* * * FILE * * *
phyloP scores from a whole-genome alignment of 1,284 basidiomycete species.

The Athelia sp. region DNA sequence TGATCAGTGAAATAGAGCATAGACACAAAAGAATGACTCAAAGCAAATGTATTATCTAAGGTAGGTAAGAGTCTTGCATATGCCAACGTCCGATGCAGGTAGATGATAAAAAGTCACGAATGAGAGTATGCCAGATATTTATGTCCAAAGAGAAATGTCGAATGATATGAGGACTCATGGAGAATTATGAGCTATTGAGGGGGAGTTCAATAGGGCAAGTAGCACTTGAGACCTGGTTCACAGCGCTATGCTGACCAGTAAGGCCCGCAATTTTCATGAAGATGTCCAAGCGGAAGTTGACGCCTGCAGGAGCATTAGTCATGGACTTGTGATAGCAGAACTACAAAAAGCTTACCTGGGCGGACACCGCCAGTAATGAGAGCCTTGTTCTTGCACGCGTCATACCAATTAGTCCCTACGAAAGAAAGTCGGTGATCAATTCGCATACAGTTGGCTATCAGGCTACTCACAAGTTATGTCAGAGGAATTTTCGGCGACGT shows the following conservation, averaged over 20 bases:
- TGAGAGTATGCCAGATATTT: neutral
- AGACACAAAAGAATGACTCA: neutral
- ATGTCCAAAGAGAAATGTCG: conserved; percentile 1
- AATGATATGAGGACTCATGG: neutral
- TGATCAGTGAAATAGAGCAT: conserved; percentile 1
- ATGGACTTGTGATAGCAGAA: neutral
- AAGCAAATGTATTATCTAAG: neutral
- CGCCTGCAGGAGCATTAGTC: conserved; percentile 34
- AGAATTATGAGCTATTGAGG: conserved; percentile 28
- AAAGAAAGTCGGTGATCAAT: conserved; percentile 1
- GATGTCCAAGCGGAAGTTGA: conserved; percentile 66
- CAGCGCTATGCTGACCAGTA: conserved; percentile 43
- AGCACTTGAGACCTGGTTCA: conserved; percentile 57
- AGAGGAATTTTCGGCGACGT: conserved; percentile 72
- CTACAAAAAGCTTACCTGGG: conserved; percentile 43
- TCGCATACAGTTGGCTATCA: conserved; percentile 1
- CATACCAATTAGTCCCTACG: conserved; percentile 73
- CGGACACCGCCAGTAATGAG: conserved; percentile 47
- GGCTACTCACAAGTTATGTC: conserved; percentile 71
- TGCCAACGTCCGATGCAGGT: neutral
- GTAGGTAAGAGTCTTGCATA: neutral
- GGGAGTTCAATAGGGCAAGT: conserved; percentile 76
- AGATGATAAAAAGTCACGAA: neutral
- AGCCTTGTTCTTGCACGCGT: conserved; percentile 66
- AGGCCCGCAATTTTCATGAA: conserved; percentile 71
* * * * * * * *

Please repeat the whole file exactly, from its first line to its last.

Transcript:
phyloP scores from a whole-genome alignment of 1,284 basidiomycete species.

The Athelia sp. region DNA sequence TGATCAGTGAAATAGAGCATAGACACAAAAGAATGACTCAAAGCAAATGTATTATCTAAGGTAGGTAAGAGTCTTGCATATGCCAACGTCCGATGCAGGTAGATGATAAAAAGTCACGAATGAGAGTATGCCAGATATTTATGTCCAAAGAGAAATGTCGAATGATATGAGGACTCATGGAGAATTATGAGCTATTGAGGGGGAGTTCAATAGGGCAAGTAGCACTTGAGACCTGGTTCACAGCGCTATGCTGACCAGTAAGGCCCGCAATTTTCATGAAGATGTCCAAGCGGAAGTTGACGCCTGCAGGAGCATTAGTCATGGACTTGTGATAGCAGAACTACAAAAAGCTTACCTGGGCGGACACCGCCAGTAATGAGAGCCTTGTTCTTGCACGCGTCATACCAATTAGTCCCTACGAAAGAAAGTCGGTGATCAATTCGCATACAGTTGGCTATCAGGCTACTCACAAGTTATGTCAGAGGAATTTTCGGCGACGT shows the following conservation, averaged over 20 bases:
- TGAGAGTATGCCAGATATTT: neutral
- AGACACAAAAGAATGACTCA: neutral
- ATGTCCAAAGAGAAATGTCG: conserved; percentile 1
- AATGATATGAGGACTCATGG: neutral
- TGATCAGTGAAATAGAGCAT: conserved; percentile 1
- ATGGACTTGTGATAGCAGAA: neutral
- AAGCAAATGTATTATCTAAG: neutral
- CGCCTGCAGGAGCATTAGTC: conserved; percentile 34
- AGAATTATGAGCTATTGAGG: conserved; percentile 28
- AAAGAAAGTCGGTGATCAAT: conserved; percentile 1
- GATGTCCAAGCGGAAGTTGA: conserved; percentile 66
- CAGCGCTATGCTGACCAGTA: conserved; percentile 43
- AGCACTTGAGACCTGGTTCA: conserved; percentile 57
- AGAGGAATTTTCGGCGACGT: conserved; percentile 72
- CTACAAAAAGCTTACCTGGG: conserved; percentile 43
- TCGCATACAGTTGGCTATCA: conserved; percentile 1
- CATACCAATTAGTCCCTACG: conserved; percentile 73
- CGGACACCGCCAGTAATGAG: conserved; percentile 47
- GGCTACTCACAAGTTATGTC: conserved; percentile 71
- TGCCAACGTCCGATGCAGGT: neutral
- GTAGGTAAGAGTCTTGCATA: neutral
- GGGAGTTCAATAGGGCAAGT: conserved; percentile 76
- AGATGATAAAAAGTCACGAA: neutral
- AGCCTTGTTCTTGCACGCGT: conserved; percentile 66
- AGGCCCGCAATTTTCATGAA: conserved; percentile 71